Maggie as Joan 'The Freak' Ferguson
Maggie has signed this photo from Prisoner: Cell Block H to my mum & dad
It shows her with Carole Skinner who played Nola McKenzie
Of her part in Prisoner, Maggie says, ďItís not hugely important to me in the scheme of 45 years, but itís obviously still important to many people. Iím very grateful that that keeps people interested in what else I do. It has provided audiences that might not have come to some of the plays that Iíve done for instance. If exposure like that on television can get people to the theatre, then that warms my old heart.Ē
Since Prisoner, almost all of Maggie's work outside the theatre, has been in various TV series. These include the nun, Sister Maureen
As Viv 'The Guv' Standish in Home and Away
Maggie signing my photo
Maureen, in an episode of the long-running comedy Hey Dad..! (1992); bar owner Ivy Hackett in Richmond Hill (1988); kindly foster mum Betty in Betty's Bunch (1990) and Viv 'The Guv' Standish in 10 episodes of Home and Away (2003-04).
in Richmond Hill
In 2005, she made a rare appearance in the UK, appearing on The Paul O'Grady Show.
Maggie's first credited big-screen apearance was in Summer of Secrets (1976), with further roles in The F.J.Holden (1977); The Night, thepr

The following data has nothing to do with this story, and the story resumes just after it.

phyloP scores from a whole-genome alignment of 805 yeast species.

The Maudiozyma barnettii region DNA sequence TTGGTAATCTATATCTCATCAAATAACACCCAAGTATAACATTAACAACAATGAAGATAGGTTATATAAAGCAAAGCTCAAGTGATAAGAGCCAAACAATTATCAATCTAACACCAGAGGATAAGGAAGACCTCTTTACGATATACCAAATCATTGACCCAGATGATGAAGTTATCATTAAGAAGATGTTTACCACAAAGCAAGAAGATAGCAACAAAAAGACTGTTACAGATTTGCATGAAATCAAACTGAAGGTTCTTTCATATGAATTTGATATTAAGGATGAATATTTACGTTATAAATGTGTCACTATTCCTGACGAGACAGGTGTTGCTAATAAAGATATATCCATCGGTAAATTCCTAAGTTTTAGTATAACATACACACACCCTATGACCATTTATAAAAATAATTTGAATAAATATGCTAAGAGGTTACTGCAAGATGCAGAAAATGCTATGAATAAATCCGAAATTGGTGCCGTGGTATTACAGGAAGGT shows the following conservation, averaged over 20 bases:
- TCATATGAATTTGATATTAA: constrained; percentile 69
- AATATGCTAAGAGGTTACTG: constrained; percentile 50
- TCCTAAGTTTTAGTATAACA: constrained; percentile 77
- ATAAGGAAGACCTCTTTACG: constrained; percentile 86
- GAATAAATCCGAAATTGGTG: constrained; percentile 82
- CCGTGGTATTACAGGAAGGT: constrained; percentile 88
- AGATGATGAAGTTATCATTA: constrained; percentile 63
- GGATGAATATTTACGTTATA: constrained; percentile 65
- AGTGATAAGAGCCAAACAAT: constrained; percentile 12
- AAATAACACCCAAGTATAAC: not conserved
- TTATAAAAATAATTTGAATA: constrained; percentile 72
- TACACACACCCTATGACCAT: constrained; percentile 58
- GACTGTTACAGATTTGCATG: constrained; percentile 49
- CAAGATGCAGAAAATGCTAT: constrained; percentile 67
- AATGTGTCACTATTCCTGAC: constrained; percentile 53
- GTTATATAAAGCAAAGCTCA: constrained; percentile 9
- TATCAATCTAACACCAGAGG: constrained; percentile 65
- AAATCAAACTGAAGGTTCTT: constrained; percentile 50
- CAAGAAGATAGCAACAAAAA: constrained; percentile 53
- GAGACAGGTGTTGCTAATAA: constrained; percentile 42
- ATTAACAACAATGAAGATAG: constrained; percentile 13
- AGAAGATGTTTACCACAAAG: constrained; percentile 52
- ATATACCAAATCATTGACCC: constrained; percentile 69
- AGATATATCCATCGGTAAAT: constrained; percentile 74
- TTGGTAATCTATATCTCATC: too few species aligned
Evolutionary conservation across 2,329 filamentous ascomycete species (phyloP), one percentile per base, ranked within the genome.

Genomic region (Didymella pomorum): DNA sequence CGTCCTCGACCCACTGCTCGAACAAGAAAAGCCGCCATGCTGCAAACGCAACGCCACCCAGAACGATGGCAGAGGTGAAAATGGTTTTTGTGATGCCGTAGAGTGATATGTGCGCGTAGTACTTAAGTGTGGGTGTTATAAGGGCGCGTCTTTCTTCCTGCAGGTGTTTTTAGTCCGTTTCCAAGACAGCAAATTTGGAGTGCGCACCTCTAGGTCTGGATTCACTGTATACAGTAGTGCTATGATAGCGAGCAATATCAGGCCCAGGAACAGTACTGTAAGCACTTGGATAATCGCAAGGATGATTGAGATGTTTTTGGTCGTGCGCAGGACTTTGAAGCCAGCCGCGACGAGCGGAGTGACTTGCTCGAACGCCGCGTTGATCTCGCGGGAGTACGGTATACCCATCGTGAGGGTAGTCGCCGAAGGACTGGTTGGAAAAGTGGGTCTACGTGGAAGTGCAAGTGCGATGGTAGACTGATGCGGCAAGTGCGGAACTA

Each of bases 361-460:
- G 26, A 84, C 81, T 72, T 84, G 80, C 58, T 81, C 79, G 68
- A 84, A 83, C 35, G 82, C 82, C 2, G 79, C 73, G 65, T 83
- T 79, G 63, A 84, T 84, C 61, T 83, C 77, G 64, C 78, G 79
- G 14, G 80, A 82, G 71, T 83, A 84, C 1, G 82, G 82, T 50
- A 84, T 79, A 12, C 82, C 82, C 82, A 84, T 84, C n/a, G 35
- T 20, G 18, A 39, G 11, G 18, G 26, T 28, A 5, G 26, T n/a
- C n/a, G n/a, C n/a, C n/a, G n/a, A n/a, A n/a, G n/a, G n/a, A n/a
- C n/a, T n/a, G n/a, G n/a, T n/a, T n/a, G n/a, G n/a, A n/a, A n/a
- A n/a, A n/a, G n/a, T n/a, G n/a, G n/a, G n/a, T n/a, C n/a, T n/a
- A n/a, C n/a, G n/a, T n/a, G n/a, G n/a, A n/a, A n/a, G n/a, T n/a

the Prowler (1978) and The Getting of Wisdom (1978). She later played Aunt Helen in the thriller Encounters (1993; Maureen O'Hara in the musical Billy's Holiday (1995) and Ginger
Maggie with Paul O'Grady on
The Paul O'Grady Show
Ginger in the whacky Australian comedy Welcome to Woop Woop (1997). Maggie teamed up again with Carole Skinner from Prisoner when she played Thelma in the comedy Hetty (2002).
Apart from her acting career, Maggie Kirkpatrick has for a long time been involved in the fight against HIV/AIDS and, because of her strong support for gay rights, she has been awarded the Sydney Gay Community's DIVA award for her work.
Kirkpatrick in Welcome to Woop Woop
Susie Porter, Johnathon Schaeck & Maggie
As Ginger in Welcome to Woop Woop
Prisoner - Official Fan Club
Maggie Kirkpatrick interview in 2006